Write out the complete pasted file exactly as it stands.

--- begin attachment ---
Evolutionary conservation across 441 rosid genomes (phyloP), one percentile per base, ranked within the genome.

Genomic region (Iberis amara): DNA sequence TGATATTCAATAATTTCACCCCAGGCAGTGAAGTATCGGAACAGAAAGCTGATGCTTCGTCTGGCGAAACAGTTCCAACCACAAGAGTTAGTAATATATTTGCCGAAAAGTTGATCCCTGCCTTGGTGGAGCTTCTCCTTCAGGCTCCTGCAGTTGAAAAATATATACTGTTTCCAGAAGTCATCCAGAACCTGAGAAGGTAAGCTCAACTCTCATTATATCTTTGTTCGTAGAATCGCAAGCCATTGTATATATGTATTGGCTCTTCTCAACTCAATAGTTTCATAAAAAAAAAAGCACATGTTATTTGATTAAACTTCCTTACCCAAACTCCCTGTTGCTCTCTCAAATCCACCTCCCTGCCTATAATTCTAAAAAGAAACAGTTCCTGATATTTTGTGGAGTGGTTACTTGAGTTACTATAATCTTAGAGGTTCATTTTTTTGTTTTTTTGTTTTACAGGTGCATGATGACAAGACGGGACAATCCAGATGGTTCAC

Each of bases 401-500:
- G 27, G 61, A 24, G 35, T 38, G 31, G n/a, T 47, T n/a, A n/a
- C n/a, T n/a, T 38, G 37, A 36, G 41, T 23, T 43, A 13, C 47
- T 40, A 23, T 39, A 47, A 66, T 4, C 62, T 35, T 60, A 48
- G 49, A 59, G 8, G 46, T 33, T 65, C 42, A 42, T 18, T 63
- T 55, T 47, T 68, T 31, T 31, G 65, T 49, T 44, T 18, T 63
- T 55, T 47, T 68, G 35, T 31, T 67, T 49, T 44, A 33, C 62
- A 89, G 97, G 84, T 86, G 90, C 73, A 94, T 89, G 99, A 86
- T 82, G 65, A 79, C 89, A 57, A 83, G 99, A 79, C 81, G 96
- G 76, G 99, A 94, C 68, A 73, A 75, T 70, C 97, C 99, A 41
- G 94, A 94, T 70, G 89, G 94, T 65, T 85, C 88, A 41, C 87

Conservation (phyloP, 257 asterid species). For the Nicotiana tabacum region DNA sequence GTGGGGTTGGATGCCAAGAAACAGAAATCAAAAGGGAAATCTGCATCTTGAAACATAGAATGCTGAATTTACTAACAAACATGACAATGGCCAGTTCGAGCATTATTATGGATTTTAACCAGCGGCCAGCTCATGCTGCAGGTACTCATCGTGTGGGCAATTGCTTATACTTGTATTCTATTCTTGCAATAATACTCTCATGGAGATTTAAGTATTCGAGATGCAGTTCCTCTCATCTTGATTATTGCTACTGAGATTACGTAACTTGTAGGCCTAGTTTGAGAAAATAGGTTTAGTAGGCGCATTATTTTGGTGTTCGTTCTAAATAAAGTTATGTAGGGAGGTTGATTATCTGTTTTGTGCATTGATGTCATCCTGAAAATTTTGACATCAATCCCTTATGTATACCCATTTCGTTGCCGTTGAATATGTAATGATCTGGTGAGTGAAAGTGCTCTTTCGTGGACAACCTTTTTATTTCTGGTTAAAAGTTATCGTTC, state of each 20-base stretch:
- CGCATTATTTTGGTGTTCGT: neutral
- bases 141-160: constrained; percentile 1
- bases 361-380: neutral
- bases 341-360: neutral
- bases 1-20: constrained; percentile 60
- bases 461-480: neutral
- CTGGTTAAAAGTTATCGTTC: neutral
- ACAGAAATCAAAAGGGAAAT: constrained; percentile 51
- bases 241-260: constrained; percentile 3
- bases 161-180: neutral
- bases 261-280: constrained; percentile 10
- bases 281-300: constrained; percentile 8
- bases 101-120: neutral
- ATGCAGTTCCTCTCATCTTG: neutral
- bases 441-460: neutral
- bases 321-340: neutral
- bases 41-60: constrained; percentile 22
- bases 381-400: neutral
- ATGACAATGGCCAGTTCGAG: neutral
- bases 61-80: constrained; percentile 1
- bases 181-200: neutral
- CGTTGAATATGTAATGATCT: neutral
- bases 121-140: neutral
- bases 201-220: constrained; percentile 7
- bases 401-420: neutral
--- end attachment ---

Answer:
Evolutionary conservation across 441 rosid genomes (phyloP), one percentile per base, ranked within the genome.

Genomic region (Iberis amara): DNA sequence TGATATTCAATAATTTCACCCCAGGCAGTGAAGTATCGGAACAGAAAGCTGATGCTTCGTCTGGCGAAACAGTTCCAACCACAAGAGTTAGTAATATATTTGCCGAAAAGTTGATCCCTGCCTTGGTGGAGCTTCTCCTTCAGGCTCCTGCAGTTGAAAAATATATACTGTTTCCAGAAGTCATCCAGAACCTGAGAAGGTAAGCTCAACTCTCATTATATCTTTGTTCGTAGAATCGCAAGCCATTGTATATATGTATTGGCTCTTCTCAACTCAATAGTTTCATAAAAAAAAAAGCACATGTTATTTGATTAAACTTCCTTACCCAAACTCCCTGTTGCTCTCTCAAATCCACCTCCCTGCCTATAATTCTAAAAAGAAACAGTTCCTGATATTTTGTGGAGTGGTTACTTGAGTTACTATAATCTTAGAGGTTCATTTTTTTGTTTTTTTGTTTTACAGGTGCATGATGACAAGACGGGACAATCCAGATGGTTCAC

Each of bases 401-500:
- G 27, G 61, A 24, G 35, T 38, G 31, G n/a, T 47, T n/a, A n/a
- C n/a, T n/a, T 38, G 37, A 36, G 41, T 23, T 43, A 13, C 47
- T 40, A 23, T 39, A 47, A 66, T 4, C 62, T 35, T 60, A 48
- G 49, A 59, G 8, G 46, T 33, T 65, C 42, A 42, T 18, T 63
- T 55, T 47, T 68, T 31, T 31, G 65, T 49, T 44, T 18, T 63
- T 55, T 47, T 68, G 35, T 31, T 67, T 49, T 44, A 33, C 62
- A 89, G 97, G 84, T 86, G 90, C 73, A 94, T 89, G 99, A 86
- T 82, G 65, A 79, C 89, A 57, A 83, G 99, A 79, C 81, G 96
- G 76, G 99, A 94, C 68, A 73, A 75, T 70, C 97, C 99, A 41
- G 94, A 94, T 70, G 89, G 94, T 65, T 85, C 88, A 41, C 87

Conservation (phyloP, 257 asterid species). For the Nicotiana tabacum region DNA sequence GTGGGGTTGGATGCCAAGAAACAGAAATCAAAAGGGAAATCTGCATCTTGAAACATAGAATGCTGAATTTACTAACAAACATGACAATGGCCAGTTCGAGCATTATTATGGATTTTAACCAGCGGCCAGCTCATGCTGCAGGTACTCATCGTGTGGGCAATTGCTTATACTTGTATTCTATTCTTGCAATAATACTCTCATGGAGATTTAAGTATTCGAGATGCAGTTCCTCTCATCTTGATTATTGCTACTGAGATTACGTAACTTGTAGGCCTAGTTTGAGAAAATAGGTTTAGTAGGCGCATTATTTTGGTGTTCGTTCTAAATAAAGTTATGTAGGGAGGTTGATTATCTGTTTTGTGCATTGATGTCATCCTGAAAATTTTGACATCAATCCCTTATGTATACCCATTTCGTTGCCGTTGAATATGTAATGATCTGGTGAGTGAAAGTGCTCTTTCGTGGACAACCTTTTTATTTCTGGTTAAAAGTTATCGTTC, state of each 20-base stretch:
- CGCATTATTTTGGTGTTCGT: neutral
- bases 141-160: constrained; percentile 1
- bases 361-380: neutral
- bases 341-360: neutral
- bases 1-20: constrained; percentile 60
- bases 461-480: neutral
- CTGGTTAAAAGTTATCGTTC: neutral
- ACAGAAATCAAAAGGGAAAT: constrained; percentile 51
- bases 241-260: constrained; percentile 3
- bases 161-180: neutral
- bases 261-280: constrained; percentile 10
- bases 281-300: constrained; percentile 8
- bases 101-120: neutral
- ATGCAGTTCCTCTCATCTTG: neutral
- bases 441-460: neutral
- bases 321-340: neutral
- bases 41-60: constrained; percentile 22
- bases 381-400: neutral
- ATGACAATGGCCAGTTCGAG: neutral
- bases 61-80: constrained; percentile 1
- bases 181-200: neutral
- CGTTGAATATGTAATGATCT: neutral
- bases 121-140: neutral
- bases 201-220: constrained; percentile 7
- bases 401-420: neutral